Jim: But Greg… weren’t you a fanatic of Linux?

Greg: And I am Jim. Linux is great for servers, for embedded systems and soon for mobile handsets. But today we still live in a Windows world for the desktop. Pragmatics still choose Windows. If you want to be part of those changing the wold to make the desktop free from Windows, go and buy the Linux netbook and enjoy making it work and helping others get a free OS.

And by the way, if anybody has a hint on how to easily fix these issues for Xandros, please post a comment below and share your experience.

Is Chrome Enough to Kill Windows?

Megabytes and megabytes of commentaries after its launch are setting yet one more record on top of Chrome’s top speed marks of one percent market share in one day, and fastest ever browser.

Most analysis agree that Chrome is aiming at Windows, and not to Internet Explorer. Together with Gears, Chrome’s performance is a huge step forward in making the browser the platform where applications run, making the OS less relevant than ever. For developers, applications can be made independent of the OS, saving programmers from the hassle of porting to different OS platforms. For users, it brings the freedom to choose any OS as long as it has a browser, without fearing applications will not run if they do not choose Windows.

And applications keep moving to the cloud . Although I still use Vista for my home desktop PC, I already trashed Outlook and Thunderbird, replacing them with Gmail superior and convenient web interface. I currently use more Google Docs than OpenOffice to work with documents and spreadsheets. I am considering to get a netbook and my choice might well be Linux.

Still, many heavy applications, specially those media intensive as video/photo editing or high resolution games, will take a while to run on a browser, much less online from the cloud. So we can not discard the OS too quickly either. Windows still commands more than 90% market share, despite slowly eroding. If Google really wants to kill Windows, it will need to do more than Chrome, and a Google-supported Linux distro would really hurt in Redmond.

Mac and iPhone also popular in Enterprises

Apple success in the consumer market, with Macs winning market share positioned as high-end stylish computers and iPhones revolutionizing mobile phones, might extend to enterprises too. BusinessWeek reports in detail about this trend in The Mac in the Gray Flannel Suit.

Mac’s move to Intel CPUs is paying back. Apart for the cost decrease, it enables Mac computers to run Windows. Better yet with virtualization supported by Macs, switching between Windows and Mac OS on the same computer is a matter of a click. This is like a “safety net” for companies scared to entirely break with Microsoft. With Windows support, and more and more enterprise applications running on the web (or as SaaS), Macs are beginning to be seen as an option for companies, that is also very well received by employees.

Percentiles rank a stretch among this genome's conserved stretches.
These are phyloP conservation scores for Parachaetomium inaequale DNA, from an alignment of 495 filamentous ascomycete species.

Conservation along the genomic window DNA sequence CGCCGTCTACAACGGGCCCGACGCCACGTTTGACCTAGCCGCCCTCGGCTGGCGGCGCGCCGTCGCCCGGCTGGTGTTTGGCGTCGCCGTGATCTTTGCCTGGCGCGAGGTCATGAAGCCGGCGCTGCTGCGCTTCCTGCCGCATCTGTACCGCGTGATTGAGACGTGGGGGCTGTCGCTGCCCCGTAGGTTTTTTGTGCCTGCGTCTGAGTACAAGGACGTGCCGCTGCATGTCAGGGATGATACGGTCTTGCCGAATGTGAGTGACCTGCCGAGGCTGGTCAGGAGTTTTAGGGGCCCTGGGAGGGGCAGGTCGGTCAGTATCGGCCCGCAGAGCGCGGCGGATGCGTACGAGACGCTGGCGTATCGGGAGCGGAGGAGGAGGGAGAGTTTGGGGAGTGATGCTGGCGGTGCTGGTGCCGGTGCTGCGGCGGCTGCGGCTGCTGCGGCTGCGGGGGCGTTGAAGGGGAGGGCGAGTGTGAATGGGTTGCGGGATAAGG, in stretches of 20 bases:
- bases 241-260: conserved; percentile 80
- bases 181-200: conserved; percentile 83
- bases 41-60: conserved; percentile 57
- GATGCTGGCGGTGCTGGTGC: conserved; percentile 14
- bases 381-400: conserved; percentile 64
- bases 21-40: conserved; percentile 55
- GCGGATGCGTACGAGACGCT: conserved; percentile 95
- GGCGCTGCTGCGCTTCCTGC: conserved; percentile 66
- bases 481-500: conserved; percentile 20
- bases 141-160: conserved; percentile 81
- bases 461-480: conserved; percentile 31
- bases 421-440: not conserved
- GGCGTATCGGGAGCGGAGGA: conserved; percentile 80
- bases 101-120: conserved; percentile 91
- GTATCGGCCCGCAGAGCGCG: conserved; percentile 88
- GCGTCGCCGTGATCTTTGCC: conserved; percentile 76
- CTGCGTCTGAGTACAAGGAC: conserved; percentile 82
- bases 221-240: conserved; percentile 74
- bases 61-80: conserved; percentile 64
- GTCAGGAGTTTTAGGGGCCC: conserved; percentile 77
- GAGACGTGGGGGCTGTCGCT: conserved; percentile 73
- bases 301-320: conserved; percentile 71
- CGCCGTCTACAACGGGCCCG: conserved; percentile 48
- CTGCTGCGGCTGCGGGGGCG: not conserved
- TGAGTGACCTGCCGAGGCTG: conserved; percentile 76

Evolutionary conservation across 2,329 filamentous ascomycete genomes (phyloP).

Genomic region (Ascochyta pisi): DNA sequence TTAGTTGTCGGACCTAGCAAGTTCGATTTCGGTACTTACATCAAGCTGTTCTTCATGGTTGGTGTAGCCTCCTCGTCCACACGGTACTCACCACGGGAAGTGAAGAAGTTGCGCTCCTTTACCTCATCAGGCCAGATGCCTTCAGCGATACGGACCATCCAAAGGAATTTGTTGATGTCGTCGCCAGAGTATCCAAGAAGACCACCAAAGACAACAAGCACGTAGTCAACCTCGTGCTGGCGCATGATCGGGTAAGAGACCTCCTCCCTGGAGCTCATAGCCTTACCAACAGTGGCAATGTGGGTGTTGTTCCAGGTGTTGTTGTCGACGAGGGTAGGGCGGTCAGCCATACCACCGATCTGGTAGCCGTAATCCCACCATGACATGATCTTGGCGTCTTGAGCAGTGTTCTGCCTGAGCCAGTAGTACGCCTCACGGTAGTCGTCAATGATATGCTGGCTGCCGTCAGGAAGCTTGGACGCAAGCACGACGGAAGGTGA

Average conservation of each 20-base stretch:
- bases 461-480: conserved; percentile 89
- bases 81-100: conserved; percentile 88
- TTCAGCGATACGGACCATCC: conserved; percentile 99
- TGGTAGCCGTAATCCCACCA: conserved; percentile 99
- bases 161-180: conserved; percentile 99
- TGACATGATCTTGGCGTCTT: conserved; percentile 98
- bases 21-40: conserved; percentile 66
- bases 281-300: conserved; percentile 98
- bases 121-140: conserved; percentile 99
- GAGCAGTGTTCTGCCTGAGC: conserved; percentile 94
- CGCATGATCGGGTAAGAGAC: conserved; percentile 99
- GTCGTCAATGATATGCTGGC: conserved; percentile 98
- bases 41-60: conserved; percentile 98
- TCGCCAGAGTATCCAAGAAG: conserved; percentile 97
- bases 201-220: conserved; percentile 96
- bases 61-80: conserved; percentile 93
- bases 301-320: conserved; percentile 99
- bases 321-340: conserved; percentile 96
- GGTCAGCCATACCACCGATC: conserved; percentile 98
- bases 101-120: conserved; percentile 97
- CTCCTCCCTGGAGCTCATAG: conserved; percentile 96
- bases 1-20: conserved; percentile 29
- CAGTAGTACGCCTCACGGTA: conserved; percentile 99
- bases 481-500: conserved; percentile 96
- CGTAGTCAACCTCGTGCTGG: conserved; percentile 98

iPhone email capabilities are also appealing business users as an alternative to RIM’s Blackberry, with the advantage that they can use iPhones for both work and entertainment. A NY Times article this week analyzes the threat that Apple supposes to RIM.

Although in terms of market share in enterprise, Apple penetration in computers and mobile email is still very small compared to Microsoft and RIM, the power of Apple’s brand and their iconic, trend-setting products are not to be disregarded.

Vista sucks. Ubuntu or Mac OS X?

Just google “Vista sucks” and you get 2.5 million results. It is now unanimous: Vista is slow, unstable and annoying. Apart from my Commodore 64 and the OS/2 Warp of my days in IBM I have always used Windows: 3.11, 95, 98, 2000, XP and now Vista. So if I divorce now from Microsoft, where can I go? and will I be able to survive without Windows?

For consumers that use the computer for Internet browsing, email, watching movies, listening to music (and Sync iPod), video-conference with the family, store and slide-show pictures, and produce video clips of the kids, is there a reason not to switch to Mac? A Mac can do all that, and probably far better than Windows. On top of that, a Mac is stylish. Whether an iMac or Mac mini in the living room, or a Macbook at Starbucks, you will be the envy of your friends (specially of those do not dare to get free from Windows).

Ubuntu is the other option. Open Source. You belong to a community with a cause: freedom and putting innovation at the service of the society. Let others build on top of what you have done. If you are a developer, master Unix, and love the share philosophy, there is no other option than Linux. Less fashion than Mac, but higher ideals. If you are not a geek but can not afford a Mac,  probably you can survive with Ubuntu for a basic use: Web, email, movies, music and pictures. For a more advanced use, you will need some Unix training first. Matt Assay’s post, Ubuntu, it’s time now, might convince you though.